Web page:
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I have several tables in an Oracle database that pertain to an employee's record. Each of these tables contains three similar columns: EMPLOYEE_ID, LAST_UPDATED_DT and LAST_UPDATED_BY.

My goal is to project the EMPLOYEE_ID, LAST_UPDATED_DT and LAST_UPDATED_BY columns for the most recent update.

Here is the DDL for these columns:

create table EMPLOYEE
(
  EMPLOYEE_ID INT,
  NAME VARCHAR(100),
  LAST_UPDATED_BY VARCHAR(200),
  LAST_UPDATED_DT DATE
);

create table EMPLOYEE_AWARD
(
  AWARD_ID INT,
  EMPLOYEE_ID INT,
  AWARD_NAME VARCHAR(100),
  LAST_UPDATED_BY VARCHAR(200),
  LAST_UPDATED_DT DATE
);

create table EMPLOYEE_ADDRESS
(
  ADDRESS_ID INT,
  EMPLOYEE_ID INT,
  ADDRESS VARCHAR(100),
  LAST_UPDATED_BY VARCHAR(200),
  LAST_UPDATED_DT DATE
);

To explain further, so if a manager added an employee record to the EMPLOYEE table last week and one week later added an EMPLOYEE_AWARD, I want to retrieve the most recent value of LAST_UPDATE_DT as well as the corresponding LAST_UPDATED_BY value.

Simply put, I want to determine who made the latest update to an employee's record (which spans across multiple tables.

I have tried to union all of these tables together and select the max(LAST_UPDATED_DT), however I cannot figure out how to get the correct value for LAST_UPDATED_BY.

Here is the SQL of my attempt:

select employee_id, max(last_updated_dt), last_updated_by from 
(
select employee_id, last_updated_dt, last_updated_by from 

EMPLOYEE
UNION
select employee_id, last_updated_dt, last_updated_by from 

EMPLOYEE_AWARD
UNION
select employee_id, last_updated_dt, last_updated_by from 

EMPLOYEE_ADDRESS
)
latest
where employee_id = 1
group by employee_id;

I have also created a SQL Fiddle to demonstrate my issue:

http://sqlfiddle.com/#!2/3b0e2/4

I appreciate any help.

share|improve this question

2 Answers 2

up vote 2 down vote accepted

I think you can union them together and then order the output by the last_updated_dt in descending order and just limit the output to 1.

SELECT employee_id,
       last_updated_dt, 
       last_updated_by
  FROM (SELECT employee_id, last_updated_dt, last_updated_by 
          FROM employee
        UNION
        SELECT employee_id, last_updated_dt, last_updated_by 
          FROM employee_award
        UNION
        SELECT employee_id, last_updated_dt, last_updated_by 
          FROM employee_address
       ) last
 WHERE employee_id = 1
 ORDER BY last_updated_dt DESC
 LIMIT 1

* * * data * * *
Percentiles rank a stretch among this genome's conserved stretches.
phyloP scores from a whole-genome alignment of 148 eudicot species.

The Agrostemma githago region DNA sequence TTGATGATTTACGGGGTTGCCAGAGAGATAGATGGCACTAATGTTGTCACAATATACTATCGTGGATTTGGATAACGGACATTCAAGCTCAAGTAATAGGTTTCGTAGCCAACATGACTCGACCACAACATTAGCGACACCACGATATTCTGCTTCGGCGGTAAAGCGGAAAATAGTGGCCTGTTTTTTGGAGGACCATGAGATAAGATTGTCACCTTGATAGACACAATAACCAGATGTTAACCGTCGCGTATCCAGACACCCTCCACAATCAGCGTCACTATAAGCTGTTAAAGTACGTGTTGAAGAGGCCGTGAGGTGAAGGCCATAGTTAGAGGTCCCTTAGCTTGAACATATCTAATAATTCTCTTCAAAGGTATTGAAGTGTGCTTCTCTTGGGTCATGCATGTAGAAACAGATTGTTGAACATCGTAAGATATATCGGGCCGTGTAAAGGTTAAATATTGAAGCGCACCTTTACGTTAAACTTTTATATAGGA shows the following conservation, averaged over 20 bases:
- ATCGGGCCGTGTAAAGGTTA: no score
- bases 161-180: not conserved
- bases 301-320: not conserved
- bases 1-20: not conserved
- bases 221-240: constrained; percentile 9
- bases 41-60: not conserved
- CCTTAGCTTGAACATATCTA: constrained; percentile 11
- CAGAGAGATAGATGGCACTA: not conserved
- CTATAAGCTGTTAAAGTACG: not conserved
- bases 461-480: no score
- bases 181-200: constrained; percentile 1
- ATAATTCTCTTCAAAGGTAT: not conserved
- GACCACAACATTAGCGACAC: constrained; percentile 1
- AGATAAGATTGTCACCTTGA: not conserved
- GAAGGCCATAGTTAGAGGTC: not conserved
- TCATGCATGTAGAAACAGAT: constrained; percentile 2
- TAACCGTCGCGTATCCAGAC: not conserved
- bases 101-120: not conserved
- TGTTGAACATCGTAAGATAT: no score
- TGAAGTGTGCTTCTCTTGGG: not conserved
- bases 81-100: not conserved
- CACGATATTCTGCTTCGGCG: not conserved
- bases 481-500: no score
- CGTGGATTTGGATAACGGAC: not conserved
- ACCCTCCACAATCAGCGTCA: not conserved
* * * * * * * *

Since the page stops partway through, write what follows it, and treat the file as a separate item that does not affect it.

To make it more efficient you'd probably want to put the criteria in the UNION subquery.

SELECT employee_id,
       last_updated_dt, 
       last_updated_by
  FROM (SELECT employee_id, last_updated_dt, last_updated_by 
          FROM employee
         WHERE employee_id = 1
        UNION
        SELECT employee_id, last_updated_dt, last_updated_by 
          FROM employee_award
         WHERE employee_id = 1
        UNION
        SELECT employee_id, last_updated_dt, last_updated_by 
          FROM employee_address
         WHERE employee_id = 1
       ) last
 ORDER BY last_updated_dt DESC
 LIMIT 1

As correctly pointed out in the comments, the above solutions only work in MySQL, not Oracle. Here's a version that should work in Oracle.

SELECT DISTINCT employee_id,
                FIRST_VALUE(last_updated_dt) OVER (ORDER BY last_updated_dt DESC), 
                FIRST_VALUE(last_updated_by) OVER (ORDER BY last_updated_dt DESC)
  FROM (SELECT employee_id, last_updated_dt, last_updated_by 
          FROM employee
         WHERE employee_id = 1
        UNION
        SELECT employee_id, last_updated_dt, last_updated_by 
          FROM employee_award
         WHERE employee_id = 1
        UNION
        SELECT employee_id, last_updated_dt, last_updated_by 
          FROM employee_address
         WHERE employee_id = 1
       )
share|improve this answer
    
LIMITwon't work in Oracle... –  wolφi Jun 27 '13 at 11:21
    
Yeah, I just realized that he was using Oracle. When I went to the SQL Fiddle example it defaulted to MySQL, so I went that route. I think your answer is a good one. Maybe put the criteria, WHERE employee_id = 1 in each query in the UNION subquery. –  mtwaddell Jun 27 '13 at 11:27
    
+1 for the FIRST_VALUE. I'd change UNIONto UNION ALL as you select the newest date anyway. And the WHERE employee_id= could be moved out of the innermost select, so it's written only once instead of three times... –  wolφi Jun 27 '13 at 12:02

I have a solution, but it is butt ugly:

  1. UNION of all employee_ids, last_updated_dt, last_updated_by
  2. Sort by last_updated_dt with an analytic function
  3. Filter out the latest change

.

SELECT employee_id, last_updated_dt, last_updated_by
  FROM (
        SELECT employee_id, last_updated_dt, last_updated_by, 
                row_number() OVER (
                  PARTITION BY employee_id 
                  ORDER BY last_updated_dt DESC) AS rn
          FROM (
                SELECT employee_id, last_updated_dt, last_updated_by 
                  FROM EMPLOYEE 
                 UNION ALL
                SELECT employee_id, last_updated_dt, last_updated_by 
                  FROM EMPLOYEE_AWARD
                 UNION ALL
                SELECT employee_id, last_updated_dt, last_updated_by 
                  FROM EMPLOYEE_ADDRESS
               )
       )
  WHERE rn=1;
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